Information about pension benefits and nomination done by late husband
The appellant filed an application under the Right to Information (RTI) Act with the Bhartiya Sanchar Nigam Limited (BSNL) seeking information regarding total amount due and nomination done by his late husband for his GPF, gratuity, insurance, pension during the period 1991 to 2009. The Public Information Officer (PIO) denied the information. During the hearing before the Central Information Commission (CIC), the appellant stated that instead of providing the information sought in her RTI application the PIO as well as the FAA have given an evasive reply stating that her late husband’s terminal dues viz. pensionary benefits, PF, gratuity etc. could not paid due to non-receipt of essential documents from her. The PIO did not attend the hearing. The Commission issued a show cause notice to the PIO stating that by not furnishing the complete, correct and timely information the concerned CPIO has rendered himself liable for imposition of penalty in terms of the provisions of section 20(1) Where the Central Information Commission or the State Information Commission, as the case may be, at the time of deciding any complaint or appeal is of the opinion that the Central Public Information Officer or the State Public Information Officer, as the case may be, has, without any reasonable cause, refused to receive an application for information or has not furnished information within the time specified under sub-section (1) of section 7 or malafidely denied the request for information or knowingly given incorrect, incomplete or misleading information or destroyed information which was the subject of the request or obstructed in any manner in furnishing the information, it shall impose a penalty of two hundred and fifty rupees each day till application is received or information is furnished, so however, the total amount of such penalty shall not exceed twenty-five thousand rupees: Provided that the Central Public Information Officer or the State Public Information Officer, as the case may be, shall be given a reasonable opportunity of being heard before any penalty is imposed on him: Provided further that the burden of proving that he acted reasonably and diligently shall be on the Central Public Information Officer or the State Public Information Officer, as the case may be. of the RTI Act.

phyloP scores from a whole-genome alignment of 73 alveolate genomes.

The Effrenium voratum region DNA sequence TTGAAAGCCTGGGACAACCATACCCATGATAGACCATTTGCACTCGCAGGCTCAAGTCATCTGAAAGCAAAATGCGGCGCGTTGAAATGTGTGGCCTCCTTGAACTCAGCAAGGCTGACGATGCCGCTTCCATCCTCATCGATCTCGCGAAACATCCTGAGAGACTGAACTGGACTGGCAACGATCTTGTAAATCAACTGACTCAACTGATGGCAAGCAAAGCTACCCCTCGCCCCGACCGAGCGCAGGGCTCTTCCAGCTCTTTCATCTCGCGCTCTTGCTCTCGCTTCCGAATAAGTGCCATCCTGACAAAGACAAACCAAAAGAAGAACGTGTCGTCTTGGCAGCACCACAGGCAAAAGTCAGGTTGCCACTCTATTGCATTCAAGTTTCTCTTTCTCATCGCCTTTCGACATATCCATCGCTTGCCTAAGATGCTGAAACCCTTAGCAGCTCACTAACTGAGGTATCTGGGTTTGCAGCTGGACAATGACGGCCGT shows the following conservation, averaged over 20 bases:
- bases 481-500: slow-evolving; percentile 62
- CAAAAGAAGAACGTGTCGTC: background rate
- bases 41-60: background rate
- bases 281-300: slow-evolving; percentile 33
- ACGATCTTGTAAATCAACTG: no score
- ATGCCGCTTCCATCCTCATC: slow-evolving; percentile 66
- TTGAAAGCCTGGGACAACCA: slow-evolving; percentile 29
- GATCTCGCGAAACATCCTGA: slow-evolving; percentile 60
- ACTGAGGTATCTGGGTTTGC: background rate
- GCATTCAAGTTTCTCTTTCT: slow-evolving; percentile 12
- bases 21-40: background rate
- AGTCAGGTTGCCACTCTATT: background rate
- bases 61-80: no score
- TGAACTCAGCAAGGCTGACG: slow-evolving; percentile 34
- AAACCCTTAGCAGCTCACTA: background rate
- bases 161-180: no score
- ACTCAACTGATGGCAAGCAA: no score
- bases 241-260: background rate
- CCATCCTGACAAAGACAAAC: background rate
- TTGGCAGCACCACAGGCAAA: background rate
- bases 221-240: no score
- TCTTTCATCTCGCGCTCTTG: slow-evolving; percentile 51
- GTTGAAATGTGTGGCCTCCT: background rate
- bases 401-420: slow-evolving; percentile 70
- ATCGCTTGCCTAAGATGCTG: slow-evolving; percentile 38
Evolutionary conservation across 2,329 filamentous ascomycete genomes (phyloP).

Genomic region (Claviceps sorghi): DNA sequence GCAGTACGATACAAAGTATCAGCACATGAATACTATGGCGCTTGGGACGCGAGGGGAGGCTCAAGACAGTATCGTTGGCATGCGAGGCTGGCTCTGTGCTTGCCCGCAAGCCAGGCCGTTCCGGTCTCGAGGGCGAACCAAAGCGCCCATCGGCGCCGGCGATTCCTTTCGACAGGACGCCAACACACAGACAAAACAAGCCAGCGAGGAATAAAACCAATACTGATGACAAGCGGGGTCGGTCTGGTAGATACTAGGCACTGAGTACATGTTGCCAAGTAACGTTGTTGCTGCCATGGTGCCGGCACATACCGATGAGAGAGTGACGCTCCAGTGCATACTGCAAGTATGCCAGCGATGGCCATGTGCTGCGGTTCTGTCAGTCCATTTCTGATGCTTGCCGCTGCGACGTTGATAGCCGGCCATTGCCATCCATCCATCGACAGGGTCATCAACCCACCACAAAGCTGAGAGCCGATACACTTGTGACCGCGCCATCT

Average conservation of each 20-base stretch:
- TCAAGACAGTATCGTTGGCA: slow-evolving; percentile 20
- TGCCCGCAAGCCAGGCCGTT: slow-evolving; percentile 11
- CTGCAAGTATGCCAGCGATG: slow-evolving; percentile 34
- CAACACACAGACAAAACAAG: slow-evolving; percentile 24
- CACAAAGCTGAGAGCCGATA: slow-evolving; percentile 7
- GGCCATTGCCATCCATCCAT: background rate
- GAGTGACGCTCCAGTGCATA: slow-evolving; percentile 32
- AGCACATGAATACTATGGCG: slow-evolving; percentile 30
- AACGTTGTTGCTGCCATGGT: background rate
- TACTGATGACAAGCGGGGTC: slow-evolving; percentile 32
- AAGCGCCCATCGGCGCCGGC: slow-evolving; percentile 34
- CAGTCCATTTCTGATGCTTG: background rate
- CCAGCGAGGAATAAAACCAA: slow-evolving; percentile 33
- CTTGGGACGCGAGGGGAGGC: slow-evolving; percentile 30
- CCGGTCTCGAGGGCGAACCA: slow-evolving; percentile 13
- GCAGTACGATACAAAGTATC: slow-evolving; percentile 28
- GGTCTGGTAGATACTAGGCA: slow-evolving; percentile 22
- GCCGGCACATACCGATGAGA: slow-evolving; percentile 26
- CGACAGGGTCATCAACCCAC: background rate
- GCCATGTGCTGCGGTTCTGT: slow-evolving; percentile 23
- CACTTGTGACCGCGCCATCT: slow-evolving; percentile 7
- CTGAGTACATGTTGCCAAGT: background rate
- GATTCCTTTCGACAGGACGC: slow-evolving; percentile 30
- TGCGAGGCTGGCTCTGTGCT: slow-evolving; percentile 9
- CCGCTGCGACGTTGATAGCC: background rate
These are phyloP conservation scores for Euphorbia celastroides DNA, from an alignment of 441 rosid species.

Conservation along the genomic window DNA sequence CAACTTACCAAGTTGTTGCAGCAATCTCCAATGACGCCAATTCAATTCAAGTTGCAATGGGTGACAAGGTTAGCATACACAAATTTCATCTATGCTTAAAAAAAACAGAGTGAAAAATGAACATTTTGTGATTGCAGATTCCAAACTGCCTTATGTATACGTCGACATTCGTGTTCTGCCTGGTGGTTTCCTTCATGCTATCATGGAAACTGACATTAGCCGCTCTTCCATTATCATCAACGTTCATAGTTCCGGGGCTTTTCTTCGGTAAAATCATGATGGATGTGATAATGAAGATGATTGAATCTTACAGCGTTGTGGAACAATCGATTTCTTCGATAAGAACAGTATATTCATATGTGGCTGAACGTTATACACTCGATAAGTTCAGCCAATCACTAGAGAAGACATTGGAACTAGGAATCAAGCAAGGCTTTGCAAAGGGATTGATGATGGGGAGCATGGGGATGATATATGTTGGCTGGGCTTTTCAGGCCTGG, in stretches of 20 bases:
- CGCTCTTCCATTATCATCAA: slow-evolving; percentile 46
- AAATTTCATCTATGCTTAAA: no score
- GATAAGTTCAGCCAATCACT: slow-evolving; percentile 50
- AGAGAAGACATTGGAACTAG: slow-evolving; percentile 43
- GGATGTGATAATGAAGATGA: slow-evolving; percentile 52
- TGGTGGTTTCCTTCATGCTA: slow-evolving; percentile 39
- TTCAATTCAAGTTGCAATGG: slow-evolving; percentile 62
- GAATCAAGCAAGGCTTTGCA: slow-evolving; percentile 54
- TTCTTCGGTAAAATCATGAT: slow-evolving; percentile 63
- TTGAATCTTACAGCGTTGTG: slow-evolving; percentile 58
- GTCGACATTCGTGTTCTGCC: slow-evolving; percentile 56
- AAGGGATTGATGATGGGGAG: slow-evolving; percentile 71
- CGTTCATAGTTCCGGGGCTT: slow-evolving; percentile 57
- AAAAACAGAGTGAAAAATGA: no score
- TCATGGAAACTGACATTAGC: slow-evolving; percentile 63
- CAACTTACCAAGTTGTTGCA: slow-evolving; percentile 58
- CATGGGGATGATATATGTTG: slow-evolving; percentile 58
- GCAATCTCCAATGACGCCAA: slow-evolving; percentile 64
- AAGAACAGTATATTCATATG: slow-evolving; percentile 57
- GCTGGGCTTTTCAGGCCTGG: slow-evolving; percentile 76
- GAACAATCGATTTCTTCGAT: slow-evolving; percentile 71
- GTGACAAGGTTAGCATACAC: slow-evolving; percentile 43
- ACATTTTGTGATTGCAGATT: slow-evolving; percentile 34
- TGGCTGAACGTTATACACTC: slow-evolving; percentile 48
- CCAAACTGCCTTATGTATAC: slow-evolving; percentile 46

During the show cause hearing before the Central Information Commission (CIC), the PIO submitted that he had no intention to give any evasive reply and the fact of the matter is that when the claim of the appellant was being processed another lady claiming to be the first wife of the deceased husband, appeared before him with a marriage certificate and laid claim to his terminal benefits. Under such circumstances, the rules of the department prescribe that the claimant(s) should bring a ‘succession certificate’ from the competent court. Therefore, he informed the appellant that the pension case was not settled for want of some essential documents by which he meant the ‘succession certificate’. The document (viz. succession certificate) was also necessary to decide whether the information sought by the appellant could be disclosed to her as a bona-fide successor or she is a third party to whom the information cannot be disclosed being exempt under Section 8(1)(j) Notwithstanding anything contained in this Act, there shall be no obligation to give any citizen, information which relates to personal information the disclosure of which has no relationship to any public activity or interest, or which would cause unwarranted invasion of the privacy of the individual unless the Central Public Information Officer or the State Public Information Officer or the appellate authority, as the case may be, is satisfied that the larger public interest justifies the disclosure of such information: Provided that the information which cannot be denied to the Parliament or a State Legislature shall not be denied to any person. of the RTI Act. He pleaded that there was no intention whatsoever to deliberately delay/deny the information, which in any case was disclosable only to a bona-fide successor after proper identification.
View of CIC
The Commission observed that the information was disclosable only to the bona-fide successor of the deceased, for which purpose the ‘succession certificate’ was an essential document and that there was no intention on part of the PIO to deliberately deny the information. The CIC dropped the penalty proceedings noting that the explanation offered by the PIO is plausible and he has not malafidely denied the information sought.
Citation: Mrs. Kalpana v. BSNL in File No. CIC/BS/A/2012/000049/2545
RTI Citation : RTIFI/2013/CIC/1352
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